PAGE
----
"This is a merging of instrumental electronic music and prog rock with a touch of metal at times.. all with crazy time signatures" - Bruce Gall, ARFM
"Dave Pearson sets himself up with the challenge of letting the drummer go first on his new two-disc release, "Signatures." Working off complex drum rhythms and fills improvised by Zsolt Galantai, Pearson lights up the place with full-on prog-worshipping goodness in a style that is unmistakably classic Computerchemist. The guitar alone will set your brain on fire. A welcome return from Computerchemist!" - John Shanahan, Hypnagogue
"The new double album ‘Signatures I & II, by much talented Dave Pearson (aka Computerchemist) reveals both krautrock, electronics and progressive rock at it’s very finest. Starting with ‘Signatures I’, we will travel into the world of krautrock for sure, especially the first half of the album it’s very evident. It’s like listening to some of the best ‘Tangerine Dream’ music from the early 70′s. It strikes you immediately that the mighty ‘Computerchemist’ has been influenced by this supergroup to a large extent. And while the first half of the album is TD oriented in many ways, the later half is aching much more towards the sounds of ‘Ozric Tentacles’ if you ask me. The cosmic shimmering sounds along with the powerful drumming takes place, it’s almost like listenng to a one-man Ozric army. Dave certainly knows every trick in the book, and with this album he has eclipsed himself once again.Very tasty intricate cosmic rock from start to finish.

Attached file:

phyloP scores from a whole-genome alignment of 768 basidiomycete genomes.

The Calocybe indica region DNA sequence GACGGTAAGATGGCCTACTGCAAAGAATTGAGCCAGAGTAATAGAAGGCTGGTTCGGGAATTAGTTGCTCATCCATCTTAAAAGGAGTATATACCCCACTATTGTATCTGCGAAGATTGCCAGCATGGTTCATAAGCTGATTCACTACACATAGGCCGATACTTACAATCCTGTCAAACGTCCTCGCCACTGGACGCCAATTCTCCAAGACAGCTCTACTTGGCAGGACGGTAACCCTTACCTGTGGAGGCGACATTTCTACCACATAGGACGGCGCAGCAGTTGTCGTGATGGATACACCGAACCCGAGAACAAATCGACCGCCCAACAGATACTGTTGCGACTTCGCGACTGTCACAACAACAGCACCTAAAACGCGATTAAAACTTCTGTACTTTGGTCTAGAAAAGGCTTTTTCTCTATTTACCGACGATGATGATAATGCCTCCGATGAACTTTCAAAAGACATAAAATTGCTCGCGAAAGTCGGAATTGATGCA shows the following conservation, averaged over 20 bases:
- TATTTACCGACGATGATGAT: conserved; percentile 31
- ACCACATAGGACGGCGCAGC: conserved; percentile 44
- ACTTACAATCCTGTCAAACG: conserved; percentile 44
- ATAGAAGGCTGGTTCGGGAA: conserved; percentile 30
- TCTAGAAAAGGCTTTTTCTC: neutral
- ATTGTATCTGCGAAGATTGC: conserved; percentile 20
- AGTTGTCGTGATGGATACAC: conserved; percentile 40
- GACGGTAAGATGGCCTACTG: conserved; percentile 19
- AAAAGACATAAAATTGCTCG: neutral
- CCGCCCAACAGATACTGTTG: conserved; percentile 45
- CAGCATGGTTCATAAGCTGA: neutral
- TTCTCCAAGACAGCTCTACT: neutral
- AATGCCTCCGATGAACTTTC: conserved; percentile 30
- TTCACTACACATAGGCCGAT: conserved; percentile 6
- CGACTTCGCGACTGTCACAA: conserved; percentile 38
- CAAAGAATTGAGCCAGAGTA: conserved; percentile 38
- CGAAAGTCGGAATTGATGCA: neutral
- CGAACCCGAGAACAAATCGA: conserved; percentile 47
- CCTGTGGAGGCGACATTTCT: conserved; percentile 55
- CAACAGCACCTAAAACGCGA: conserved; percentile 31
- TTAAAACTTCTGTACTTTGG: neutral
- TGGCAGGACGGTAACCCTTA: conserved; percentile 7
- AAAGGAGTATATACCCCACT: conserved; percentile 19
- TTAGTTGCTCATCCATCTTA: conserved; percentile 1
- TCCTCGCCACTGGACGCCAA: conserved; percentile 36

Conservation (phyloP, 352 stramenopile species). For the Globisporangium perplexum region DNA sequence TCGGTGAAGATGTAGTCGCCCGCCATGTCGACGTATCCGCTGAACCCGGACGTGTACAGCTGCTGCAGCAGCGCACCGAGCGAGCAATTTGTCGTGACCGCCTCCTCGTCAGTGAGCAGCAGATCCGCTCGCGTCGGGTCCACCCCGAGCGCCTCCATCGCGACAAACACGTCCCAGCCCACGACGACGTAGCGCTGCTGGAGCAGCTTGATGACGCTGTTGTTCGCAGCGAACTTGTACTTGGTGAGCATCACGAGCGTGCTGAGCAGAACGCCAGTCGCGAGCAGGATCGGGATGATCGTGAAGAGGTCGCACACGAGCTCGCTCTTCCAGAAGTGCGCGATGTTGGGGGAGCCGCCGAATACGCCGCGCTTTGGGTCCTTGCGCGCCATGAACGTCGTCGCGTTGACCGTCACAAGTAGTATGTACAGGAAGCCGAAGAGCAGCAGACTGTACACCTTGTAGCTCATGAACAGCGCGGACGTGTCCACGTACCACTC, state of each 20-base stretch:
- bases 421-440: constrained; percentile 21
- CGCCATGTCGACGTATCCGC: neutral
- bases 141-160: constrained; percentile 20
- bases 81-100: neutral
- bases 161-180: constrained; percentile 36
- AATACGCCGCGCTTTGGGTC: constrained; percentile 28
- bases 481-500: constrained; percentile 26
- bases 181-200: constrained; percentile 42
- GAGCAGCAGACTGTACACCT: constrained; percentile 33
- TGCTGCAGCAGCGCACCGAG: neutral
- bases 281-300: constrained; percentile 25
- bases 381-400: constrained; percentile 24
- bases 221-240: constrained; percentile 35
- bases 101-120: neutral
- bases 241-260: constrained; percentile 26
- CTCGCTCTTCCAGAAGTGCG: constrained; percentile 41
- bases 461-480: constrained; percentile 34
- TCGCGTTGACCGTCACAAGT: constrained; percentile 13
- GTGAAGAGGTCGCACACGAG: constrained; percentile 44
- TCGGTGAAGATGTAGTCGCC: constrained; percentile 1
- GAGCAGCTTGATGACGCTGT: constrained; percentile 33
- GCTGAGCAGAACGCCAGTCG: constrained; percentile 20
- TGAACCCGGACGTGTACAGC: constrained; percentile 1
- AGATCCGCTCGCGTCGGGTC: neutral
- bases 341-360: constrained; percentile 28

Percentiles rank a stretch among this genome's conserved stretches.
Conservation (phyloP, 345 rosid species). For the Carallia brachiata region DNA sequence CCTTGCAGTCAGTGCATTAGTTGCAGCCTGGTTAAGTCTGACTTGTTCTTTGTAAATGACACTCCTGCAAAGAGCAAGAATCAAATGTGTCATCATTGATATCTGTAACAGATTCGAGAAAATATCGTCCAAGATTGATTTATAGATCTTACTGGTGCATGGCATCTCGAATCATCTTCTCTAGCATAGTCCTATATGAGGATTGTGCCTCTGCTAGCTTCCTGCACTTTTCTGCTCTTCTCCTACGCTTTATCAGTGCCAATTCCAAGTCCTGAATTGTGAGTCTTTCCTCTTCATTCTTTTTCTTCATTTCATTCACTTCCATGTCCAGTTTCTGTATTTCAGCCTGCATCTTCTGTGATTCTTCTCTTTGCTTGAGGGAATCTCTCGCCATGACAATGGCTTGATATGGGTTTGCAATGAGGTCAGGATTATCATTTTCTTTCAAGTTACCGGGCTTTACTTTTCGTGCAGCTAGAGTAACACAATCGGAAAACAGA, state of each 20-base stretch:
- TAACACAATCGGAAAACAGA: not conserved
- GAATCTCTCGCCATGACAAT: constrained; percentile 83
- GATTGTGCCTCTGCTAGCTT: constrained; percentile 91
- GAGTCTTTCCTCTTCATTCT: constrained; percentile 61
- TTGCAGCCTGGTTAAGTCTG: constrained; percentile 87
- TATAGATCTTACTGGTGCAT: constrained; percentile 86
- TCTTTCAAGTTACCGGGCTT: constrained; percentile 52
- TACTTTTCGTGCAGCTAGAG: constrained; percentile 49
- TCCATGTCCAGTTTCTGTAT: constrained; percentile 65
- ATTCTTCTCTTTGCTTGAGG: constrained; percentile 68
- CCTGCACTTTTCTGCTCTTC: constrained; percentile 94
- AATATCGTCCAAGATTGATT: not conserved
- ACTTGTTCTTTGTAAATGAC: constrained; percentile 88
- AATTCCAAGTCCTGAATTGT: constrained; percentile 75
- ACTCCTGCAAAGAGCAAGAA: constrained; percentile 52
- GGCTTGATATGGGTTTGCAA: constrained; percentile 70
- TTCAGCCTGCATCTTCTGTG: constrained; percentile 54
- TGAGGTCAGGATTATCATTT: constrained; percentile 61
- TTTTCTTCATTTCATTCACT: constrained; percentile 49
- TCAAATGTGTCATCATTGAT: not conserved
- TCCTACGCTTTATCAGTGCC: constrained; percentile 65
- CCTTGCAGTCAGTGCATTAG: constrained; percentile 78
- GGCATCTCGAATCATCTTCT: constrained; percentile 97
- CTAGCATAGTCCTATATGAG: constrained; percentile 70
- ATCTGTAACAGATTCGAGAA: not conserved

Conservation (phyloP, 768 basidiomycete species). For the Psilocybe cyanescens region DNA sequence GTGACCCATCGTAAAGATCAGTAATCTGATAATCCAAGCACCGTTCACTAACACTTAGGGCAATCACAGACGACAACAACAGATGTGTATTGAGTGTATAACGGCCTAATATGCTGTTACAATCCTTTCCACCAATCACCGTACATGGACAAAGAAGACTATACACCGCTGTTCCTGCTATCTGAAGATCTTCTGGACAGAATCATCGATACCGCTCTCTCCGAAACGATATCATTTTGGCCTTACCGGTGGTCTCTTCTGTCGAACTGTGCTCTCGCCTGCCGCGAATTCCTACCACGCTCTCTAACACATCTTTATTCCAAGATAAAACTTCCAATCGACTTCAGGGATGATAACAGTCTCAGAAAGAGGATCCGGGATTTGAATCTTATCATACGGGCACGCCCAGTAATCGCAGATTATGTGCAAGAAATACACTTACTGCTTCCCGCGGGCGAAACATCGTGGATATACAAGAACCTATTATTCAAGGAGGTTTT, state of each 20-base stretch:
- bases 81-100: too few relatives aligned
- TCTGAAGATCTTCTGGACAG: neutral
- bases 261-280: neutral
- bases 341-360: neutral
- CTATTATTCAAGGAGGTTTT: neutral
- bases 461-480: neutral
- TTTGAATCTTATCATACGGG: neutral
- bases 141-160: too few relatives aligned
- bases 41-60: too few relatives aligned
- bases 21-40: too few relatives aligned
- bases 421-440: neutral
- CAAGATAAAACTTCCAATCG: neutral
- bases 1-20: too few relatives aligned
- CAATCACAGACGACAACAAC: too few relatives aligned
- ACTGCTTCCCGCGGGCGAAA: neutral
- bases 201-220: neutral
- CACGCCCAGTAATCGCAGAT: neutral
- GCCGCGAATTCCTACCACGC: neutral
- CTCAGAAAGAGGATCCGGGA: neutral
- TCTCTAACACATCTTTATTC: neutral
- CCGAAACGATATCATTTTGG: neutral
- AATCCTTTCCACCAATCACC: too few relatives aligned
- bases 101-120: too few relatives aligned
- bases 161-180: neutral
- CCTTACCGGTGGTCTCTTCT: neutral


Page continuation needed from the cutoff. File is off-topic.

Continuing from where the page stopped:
As we move along, we get to his other album called ‘Signatures II’. This album (being my fave of the two) is leaning much more towards electronic rock. But the obvious oozing sounds of Ozric Tentacles cannot be escaped!. Just listen to the amazing piece ‘Floor Zero’ and you’ll be in for a lush treat for sure. The very tasty sounds of the guitars and ethereal synths will leave you quite breathless I’d say. My favorite track on the album without a doubt!